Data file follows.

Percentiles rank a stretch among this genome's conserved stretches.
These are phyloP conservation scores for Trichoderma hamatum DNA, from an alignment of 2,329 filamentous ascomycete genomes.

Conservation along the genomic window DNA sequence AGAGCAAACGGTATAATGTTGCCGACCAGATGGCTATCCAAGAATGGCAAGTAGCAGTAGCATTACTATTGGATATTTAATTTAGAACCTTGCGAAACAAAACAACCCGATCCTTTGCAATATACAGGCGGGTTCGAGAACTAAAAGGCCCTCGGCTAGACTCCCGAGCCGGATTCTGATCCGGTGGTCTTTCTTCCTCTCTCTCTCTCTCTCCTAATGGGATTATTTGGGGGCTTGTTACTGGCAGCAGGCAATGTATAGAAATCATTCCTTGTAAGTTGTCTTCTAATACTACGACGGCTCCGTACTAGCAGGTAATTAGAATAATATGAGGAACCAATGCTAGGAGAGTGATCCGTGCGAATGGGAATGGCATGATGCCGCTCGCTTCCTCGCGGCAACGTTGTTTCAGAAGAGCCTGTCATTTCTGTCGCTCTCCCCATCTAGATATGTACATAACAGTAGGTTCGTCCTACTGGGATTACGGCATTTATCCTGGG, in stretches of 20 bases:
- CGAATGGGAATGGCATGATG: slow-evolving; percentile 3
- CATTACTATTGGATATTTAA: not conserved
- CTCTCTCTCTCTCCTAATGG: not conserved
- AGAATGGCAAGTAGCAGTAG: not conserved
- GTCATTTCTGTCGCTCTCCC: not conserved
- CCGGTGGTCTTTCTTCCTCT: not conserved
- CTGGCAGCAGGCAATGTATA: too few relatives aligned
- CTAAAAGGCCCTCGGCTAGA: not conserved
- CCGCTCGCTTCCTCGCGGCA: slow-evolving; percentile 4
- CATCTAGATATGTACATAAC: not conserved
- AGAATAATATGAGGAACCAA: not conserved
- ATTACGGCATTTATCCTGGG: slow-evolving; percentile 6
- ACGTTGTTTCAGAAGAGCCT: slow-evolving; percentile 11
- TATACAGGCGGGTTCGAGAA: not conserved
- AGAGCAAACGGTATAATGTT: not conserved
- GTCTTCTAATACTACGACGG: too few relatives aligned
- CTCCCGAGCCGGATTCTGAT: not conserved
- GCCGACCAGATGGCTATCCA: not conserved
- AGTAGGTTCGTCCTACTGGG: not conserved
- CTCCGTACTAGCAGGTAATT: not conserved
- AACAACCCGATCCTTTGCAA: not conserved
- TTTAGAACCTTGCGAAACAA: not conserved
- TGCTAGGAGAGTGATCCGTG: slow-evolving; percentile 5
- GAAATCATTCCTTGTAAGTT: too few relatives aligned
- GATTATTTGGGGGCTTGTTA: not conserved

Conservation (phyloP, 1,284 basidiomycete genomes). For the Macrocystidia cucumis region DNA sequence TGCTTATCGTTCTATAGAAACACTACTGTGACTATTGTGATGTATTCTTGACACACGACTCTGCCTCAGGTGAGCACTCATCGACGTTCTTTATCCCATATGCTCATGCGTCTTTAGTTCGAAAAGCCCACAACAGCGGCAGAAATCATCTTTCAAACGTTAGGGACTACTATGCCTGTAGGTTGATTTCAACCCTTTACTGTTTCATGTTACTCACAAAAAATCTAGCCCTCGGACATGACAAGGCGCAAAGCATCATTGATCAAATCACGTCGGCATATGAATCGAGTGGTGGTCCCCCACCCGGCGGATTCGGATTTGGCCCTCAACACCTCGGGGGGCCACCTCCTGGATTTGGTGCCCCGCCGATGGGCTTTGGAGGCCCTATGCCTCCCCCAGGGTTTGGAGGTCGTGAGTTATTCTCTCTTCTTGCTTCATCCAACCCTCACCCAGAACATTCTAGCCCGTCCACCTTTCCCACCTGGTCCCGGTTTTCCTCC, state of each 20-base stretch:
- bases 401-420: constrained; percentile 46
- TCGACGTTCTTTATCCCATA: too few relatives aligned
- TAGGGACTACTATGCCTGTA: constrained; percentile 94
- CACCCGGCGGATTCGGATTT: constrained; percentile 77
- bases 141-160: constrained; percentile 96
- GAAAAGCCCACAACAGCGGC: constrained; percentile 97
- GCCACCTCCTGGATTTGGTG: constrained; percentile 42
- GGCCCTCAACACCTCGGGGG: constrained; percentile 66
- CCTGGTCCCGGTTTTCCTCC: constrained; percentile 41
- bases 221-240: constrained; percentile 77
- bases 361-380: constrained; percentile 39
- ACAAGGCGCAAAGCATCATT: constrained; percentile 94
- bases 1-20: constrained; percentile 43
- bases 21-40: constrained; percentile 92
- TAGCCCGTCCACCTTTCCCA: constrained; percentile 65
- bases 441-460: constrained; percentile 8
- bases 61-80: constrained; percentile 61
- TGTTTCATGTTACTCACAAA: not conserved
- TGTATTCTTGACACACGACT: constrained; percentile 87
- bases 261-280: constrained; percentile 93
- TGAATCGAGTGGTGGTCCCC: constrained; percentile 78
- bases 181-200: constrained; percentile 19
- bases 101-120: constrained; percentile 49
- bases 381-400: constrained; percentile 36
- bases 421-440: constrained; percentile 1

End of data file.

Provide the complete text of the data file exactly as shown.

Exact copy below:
Percentiles rank a stretch among this genome's conserved stretches.
These are phyloP conservation scores for Trichoderma hamatum DNA, from an alignment of 2,329 filamentous ascomycete genomes.

Conservation along the genomic window DNA sequence AGAGCAAACGGTATAATGTTGCCGACCAGATGGCTATCCAAGAATGGCAAGTAGCAGTAGCATTACTATTGGATATTTAATTTAGAACCTTGCGAAACAAAACAACCCGATCCTTTGCAATATACAGGCGGGTTCGAGAACTAAAAGGCCCTCGGCTAGACTCCCGAGCCGGATTCTGATCCGGTGGTCTTTCTTCCTCTCTCTCTCTCTCTCCTAATGGGATTATTTGGGGGCTTGTTACTGGCAGCAGGCAATGTATAGAAATCATTCCTTGTAAGTTGTCTTCTAATACTACGACGGCTCCGTACTAGCAGGTAATTAGAATAATATGAGGAACCAATGCTAGGAGAGTGATCCGTGCGAATGGGAATGGCATGATGCCGCTCGCTTCCTCGCGGCAACGTTGTTTCAGAAGAGCCTGTCATTTCTGTCGCTCTCCCCATCTAGATATGTACATAACAGTAGGTTCGTCCTACTGGGATTACGGCATTTATCCTGGG, in stretches of 20 bases:
- CGAATGGGAATGGCATGATG: slow-evolving; percentile 3
- CATTACTATTGGATATTTAA: not conserved
- CTCTCTCTCTCTCCTAATGG: not conserved
- AGAATGGCAAGTAGCAGTAG: not conserved
- GTCATTTCTGTCGCTCTCCC: not conserved
- CCGGTGGTCTTTCTTCCTCT: not conserved
- CTGGCAGCAGGCAATGTATA: too few relatives aligned
- CTAAAAGGCCCTCGGCTAGA: not conserved
- CCGCTCGCTTCCTCGCGGCA: slow-evolving; percentile 4
- CATCTAGATATGTACATAAC: not conserved
- AGAATAATATGAGGAACCAA: not conserved
- ATTACGGCATTTATCCTGGG: slow-evolving; percentile 6
- ACGTTGTTTCAGAAGAGCCT: slow-evolving; percentile 11
- TATACAGGCGGGTTCGAGAA: not conserved
- AGAGCAAACGGTATAATGTT: not conserved
- GTCTTCTAATACTACGACGG: too few relatives aligned
- CTCCCGAGCCGGATTCTGAT: not conserved
- GCCGACCAGATGGCTATCCA: not conserved
- AGTAGGTTCGTCCTACTGGG: not conserved
- CTCCGTACTAGCAGGTAATT: not conserved
- AACAACCCGATCCTTTGCAA: not conserved
- TTTAGAACCTTGCGAAACAA: not conserved
- TGCTAGGAGAGTGATCCGTG: slow-evolving; percentile 5
- GAAATCATTCCTTGTAAGTT: too few relatives aligned
- GATTATTTGGGGGCTTGTTA: not conserved

Conservation (phyloP, 1,284 basidiomycete genomes). For the Macrocystidia cucumis region DNA sequence TGCTTATCGTTCTATAGAAACACTACTGTGACTATTGTGATGTATTCTTGACACACGACTCTGCCTCAGGTGAGCACTCATCGACGTTCTTTATCCCATATGCTCATGCGTCTTTAGTTCGAAAAGCCCACAACAGCGGCAGAAATCATCTTTCAAACGTTAGGGACTACTATGCCTGTAGGTTGATTTCAACCCTTTACTGTTTCATGTTACTCACAAAAAATCTAGCCCTCGGACATGACAAGGCGCAAAGCATCATTGATCAAATCACGTCGGCATATGAATCGAGTGGTGGTCCCCCACCCGGCGGATTCGGATTTGGCCCTCAACACCTCGGGGGGCCACCTCCTGGATTTGGTGCCCCGCCGATGGGCTTTGGAGGCCCTATGCCTCCCCCAGGGTTTGGAGGTCGTGAGTTATTCTCTCTTCTTGCTTCATCCAACCCTCACCCAGAACATTCTAGCCCGTCCACCTTTCCCACCTGGTCCCGGTTTTCCTCC, state of each 20-base stretch:
- bases 401-420: constrained; percentile 46
- TCGACGTTCTTTATCCCATA: too few relatives aligned
- TAGGGACTACTATGCCTGTA: constrained; percentile 94
- CACCCGGCGGATTCGGATTT: constrained; percentile 77
- bases 141-160: constrained; percentile 96
- GAAAAGCCCACAACAGCGGC: constrained; percentile 97
- GCCACCTCCTGGATTTGGTG: constrained; percentile 42
- GGCCCTCAACACCTCGGGGG: constrained; percentile 66
- CCTGGTCCCGGTTTTCCTCC: constrained; percentile 41
- bases 221-240: constrained; percentile 77
- bases 361-380: constrained; percentile 39
- ACAAGGCGCAAAGCATCATT: constrained; percentile 94
- bases 1-20: constrained; percentile 43
- bases 21-40: constrained; percentile 92
- TAGCCCGTCCACCTTTCCCA: constrained; percentile 65
- bases 441-460: constrained; percentile 8
- bases 61-80: constrained; percentile 61
- TGTTTCATGTTACTCACAAA: not conserved
- TGTATTCTTGACACACGACT: constrained; percentile 87
- bases 261-280: constrained; percentile 93
- TGAATCGAGTGGTGGTCCCC: constrained; percentile 78
- bases 181-200: constrained; percentile 19
- bases 101-120: constrained; percentile 49
- bases 381-400: constrained; percentile 36
- bases 421-440: constrained; percentile 1